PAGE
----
On day four you need to cross Bloukrans River at low tide, which means planning according to the tides. We had a choice between hiking to the river in the dark (about 10 km) in order to cross in the early morning hours, or waiting to cross in the early evening and then walking to the hut (about 4km) after dark. Having opted for the evening crossing we arrived at the river in the early afternoon, resigning ourselves to the five hour wait - without any water! Luckily the tide was low enough for us to cross slightly early so we avoided walking in the dark, which was a huge relief.

Travpacker.comBloukrans River - Travpacker.com

The trail on either side of the river covers rocky terrain, sometimes with sheer drops into the pounding surf, which makes it challenging and difficult to follow at times (even in daylight). According to the official information the trail is well-marked and easy to follow along this section but we found it tricky and would not recommend doing this section in the dark. The final push (last straw) of the 13.8km hike on day four was the final climb onto the plateau and down to the hut at the end of a long day!

Day five - after a steep start to the day it was smooth sailing with the end in sight. We had a close encounter with a puff adder (dangerous venomous snake) but heard its warning hiss in time to back off and wait for it to move off slowly. The views on the final day were absolutely magnificent and we savoured our last bit of time in the dense forests and tall fynbos, away from civilisation.

L DaviesOtter Viewpoint - L Davies

View of Nature's Valley -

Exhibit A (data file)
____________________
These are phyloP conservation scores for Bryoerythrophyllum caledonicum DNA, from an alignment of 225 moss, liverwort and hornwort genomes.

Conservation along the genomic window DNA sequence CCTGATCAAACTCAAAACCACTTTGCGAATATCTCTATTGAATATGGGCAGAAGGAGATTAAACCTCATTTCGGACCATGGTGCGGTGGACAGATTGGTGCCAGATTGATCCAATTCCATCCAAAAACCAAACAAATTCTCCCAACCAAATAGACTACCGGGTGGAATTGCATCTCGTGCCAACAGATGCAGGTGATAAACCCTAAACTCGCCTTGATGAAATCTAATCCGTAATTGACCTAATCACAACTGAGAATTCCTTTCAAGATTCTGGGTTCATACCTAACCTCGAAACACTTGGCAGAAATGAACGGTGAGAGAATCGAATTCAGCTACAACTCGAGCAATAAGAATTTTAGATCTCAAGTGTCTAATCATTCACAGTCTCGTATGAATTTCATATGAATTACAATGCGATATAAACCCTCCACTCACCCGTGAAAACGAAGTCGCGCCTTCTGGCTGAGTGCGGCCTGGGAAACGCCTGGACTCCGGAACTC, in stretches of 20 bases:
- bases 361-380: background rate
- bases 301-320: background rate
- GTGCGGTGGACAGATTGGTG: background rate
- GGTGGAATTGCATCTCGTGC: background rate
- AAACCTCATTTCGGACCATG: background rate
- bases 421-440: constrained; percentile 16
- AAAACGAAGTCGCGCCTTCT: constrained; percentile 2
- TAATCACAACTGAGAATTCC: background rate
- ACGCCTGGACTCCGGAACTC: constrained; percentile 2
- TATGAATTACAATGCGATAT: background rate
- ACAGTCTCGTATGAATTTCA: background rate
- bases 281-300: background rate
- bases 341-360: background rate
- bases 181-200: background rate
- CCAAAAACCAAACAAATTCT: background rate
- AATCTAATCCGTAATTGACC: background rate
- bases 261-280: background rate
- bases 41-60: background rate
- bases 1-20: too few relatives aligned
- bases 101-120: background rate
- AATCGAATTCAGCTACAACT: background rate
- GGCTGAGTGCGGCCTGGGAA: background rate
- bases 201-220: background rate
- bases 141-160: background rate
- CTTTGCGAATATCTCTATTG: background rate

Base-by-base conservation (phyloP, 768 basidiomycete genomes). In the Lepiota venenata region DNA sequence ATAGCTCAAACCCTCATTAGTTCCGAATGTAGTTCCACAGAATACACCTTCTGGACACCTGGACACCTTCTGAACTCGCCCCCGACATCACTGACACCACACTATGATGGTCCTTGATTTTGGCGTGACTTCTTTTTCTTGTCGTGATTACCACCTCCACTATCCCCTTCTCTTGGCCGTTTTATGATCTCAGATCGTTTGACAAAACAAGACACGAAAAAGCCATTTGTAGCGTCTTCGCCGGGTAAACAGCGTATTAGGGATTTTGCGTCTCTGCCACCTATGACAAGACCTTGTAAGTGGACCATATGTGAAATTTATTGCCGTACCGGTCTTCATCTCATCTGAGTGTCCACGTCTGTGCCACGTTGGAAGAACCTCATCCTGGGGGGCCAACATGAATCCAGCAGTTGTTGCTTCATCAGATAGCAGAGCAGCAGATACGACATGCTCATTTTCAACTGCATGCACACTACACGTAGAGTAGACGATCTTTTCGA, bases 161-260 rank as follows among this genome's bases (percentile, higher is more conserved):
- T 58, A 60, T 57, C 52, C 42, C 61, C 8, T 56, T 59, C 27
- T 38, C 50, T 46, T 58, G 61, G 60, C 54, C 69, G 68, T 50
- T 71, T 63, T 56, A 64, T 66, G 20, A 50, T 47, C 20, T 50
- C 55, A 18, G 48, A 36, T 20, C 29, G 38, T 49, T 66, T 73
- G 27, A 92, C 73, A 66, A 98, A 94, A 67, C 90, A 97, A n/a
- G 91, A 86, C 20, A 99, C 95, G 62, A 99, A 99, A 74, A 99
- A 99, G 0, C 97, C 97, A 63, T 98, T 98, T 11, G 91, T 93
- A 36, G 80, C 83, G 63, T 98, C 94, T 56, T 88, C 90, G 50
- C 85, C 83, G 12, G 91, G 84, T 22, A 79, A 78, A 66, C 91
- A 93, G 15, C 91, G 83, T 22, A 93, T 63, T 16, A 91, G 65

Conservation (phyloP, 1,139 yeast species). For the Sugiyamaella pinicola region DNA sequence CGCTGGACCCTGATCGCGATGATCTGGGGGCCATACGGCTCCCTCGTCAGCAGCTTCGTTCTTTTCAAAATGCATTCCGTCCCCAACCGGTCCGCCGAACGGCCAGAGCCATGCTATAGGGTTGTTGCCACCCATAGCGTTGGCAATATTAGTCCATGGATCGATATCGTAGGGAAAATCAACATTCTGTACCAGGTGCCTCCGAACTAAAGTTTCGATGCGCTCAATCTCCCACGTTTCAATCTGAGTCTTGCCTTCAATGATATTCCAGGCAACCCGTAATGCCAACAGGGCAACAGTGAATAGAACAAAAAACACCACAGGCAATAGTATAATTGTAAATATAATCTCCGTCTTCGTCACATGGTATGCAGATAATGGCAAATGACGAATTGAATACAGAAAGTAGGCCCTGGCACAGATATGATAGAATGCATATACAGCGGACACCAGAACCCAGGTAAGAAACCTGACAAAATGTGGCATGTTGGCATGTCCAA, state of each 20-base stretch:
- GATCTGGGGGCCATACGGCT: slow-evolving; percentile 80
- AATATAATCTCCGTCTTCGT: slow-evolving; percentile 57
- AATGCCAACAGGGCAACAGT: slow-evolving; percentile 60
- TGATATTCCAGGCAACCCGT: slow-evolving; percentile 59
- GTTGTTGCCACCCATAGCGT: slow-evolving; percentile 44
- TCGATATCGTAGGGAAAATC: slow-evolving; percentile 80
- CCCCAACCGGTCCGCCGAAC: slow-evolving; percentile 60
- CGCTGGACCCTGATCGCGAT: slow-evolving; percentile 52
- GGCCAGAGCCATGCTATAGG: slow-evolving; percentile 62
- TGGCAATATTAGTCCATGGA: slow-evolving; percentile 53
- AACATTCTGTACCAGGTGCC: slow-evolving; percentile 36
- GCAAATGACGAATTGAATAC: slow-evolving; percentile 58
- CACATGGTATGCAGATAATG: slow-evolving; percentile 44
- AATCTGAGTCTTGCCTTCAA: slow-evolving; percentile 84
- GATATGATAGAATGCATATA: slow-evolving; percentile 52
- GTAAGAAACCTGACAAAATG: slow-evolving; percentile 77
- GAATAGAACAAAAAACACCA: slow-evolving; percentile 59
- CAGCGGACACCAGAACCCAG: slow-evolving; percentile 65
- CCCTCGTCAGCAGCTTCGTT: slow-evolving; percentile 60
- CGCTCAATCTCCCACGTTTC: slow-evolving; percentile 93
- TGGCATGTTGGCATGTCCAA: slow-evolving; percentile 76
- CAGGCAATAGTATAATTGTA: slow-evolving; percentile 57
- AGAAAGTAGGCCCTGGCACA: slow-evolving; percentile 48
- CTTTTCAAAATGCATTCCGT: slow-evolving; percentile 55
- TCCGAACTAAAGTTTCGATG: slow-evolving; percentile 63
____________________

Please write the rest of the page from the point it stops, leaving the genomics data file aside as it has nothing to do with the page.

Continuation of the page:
Basics of the Otter Trail - About the Hike

Here are some of the questions commonly asked about the hike. 

Duration - how many days does the Otter Trail take?

The Otter Trail entails five days of hiking along the spectacular southern coastline of South Africa. The first day can be done in about two hours and the last in about three, which means that you only need a half day at the beginning and end of the trail, if you are pressed for time. I would however recommend staying over the night before and after, giving yourself ample time to enjoy the scenery and rest after the walk.

TOP TIP: The Otter Trail reception area is located to the left of the entrance gate as you drive into Tsitsikamma National Park, not at the bottom of the hill at the main reception area. The entry gate is currently being revamped (upgraded if you will) resulting in a long queue at the gate, but hikers doing the Otter Trail do not have to wait and fill in extra paperwork. We waited, but could have headed straight to the trail's reception hut, if we had known.

Distance - how long is the Otter Trail?